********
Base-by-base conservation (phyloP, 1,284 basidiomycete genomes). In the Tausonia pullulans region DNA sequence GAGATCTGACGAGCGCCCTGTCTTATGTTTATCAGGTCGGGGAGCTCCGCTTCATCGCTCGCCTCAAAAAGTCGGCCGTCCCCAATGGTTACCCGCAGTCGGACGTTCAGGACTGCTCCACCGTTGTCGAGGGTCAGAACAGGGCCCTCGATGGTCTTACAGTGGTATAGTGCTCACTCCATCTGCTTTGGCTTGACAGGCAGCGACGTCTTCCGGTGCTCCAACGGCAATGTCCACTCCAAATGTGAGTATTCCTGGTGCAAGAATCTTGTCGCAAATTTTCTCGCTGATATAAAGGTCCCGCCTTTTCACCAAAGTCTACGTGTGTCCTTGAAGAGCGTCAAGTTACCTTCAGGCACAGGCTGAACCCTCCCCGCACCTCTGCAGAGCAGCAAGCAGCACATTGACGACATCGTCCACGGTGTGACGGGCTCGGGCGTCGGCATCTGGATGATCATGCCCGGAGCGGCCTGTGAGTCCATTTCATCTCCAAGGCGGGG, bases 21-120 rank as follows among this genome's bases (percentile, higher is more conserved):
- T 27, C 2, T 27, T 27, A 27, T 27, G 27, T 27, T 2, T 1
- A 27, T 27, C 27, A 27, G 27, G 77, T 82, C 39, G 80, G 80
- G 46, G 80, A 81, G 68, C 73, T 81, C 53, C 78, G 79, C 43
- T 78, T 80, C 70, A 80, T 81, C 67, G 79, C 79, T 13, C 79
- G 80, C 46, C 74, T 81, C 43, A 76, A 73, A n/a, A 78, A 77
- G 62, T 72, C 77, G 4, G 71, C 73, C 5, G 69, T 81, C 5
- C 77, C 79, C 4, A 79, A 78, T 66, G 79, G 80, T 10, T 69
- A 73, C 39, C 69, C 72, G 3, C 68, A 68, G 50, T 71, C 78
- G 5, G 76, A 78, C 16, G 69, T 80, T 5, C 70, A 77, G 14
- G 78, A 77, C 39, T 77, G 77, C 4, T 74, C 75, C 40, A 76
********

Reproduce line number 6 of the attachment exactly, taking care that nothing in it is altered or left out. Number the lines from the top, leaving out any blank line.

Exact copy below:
- G 80, C 46, C 74, T 81, C 43, A 76, A 73, A n/a, A 78, A 77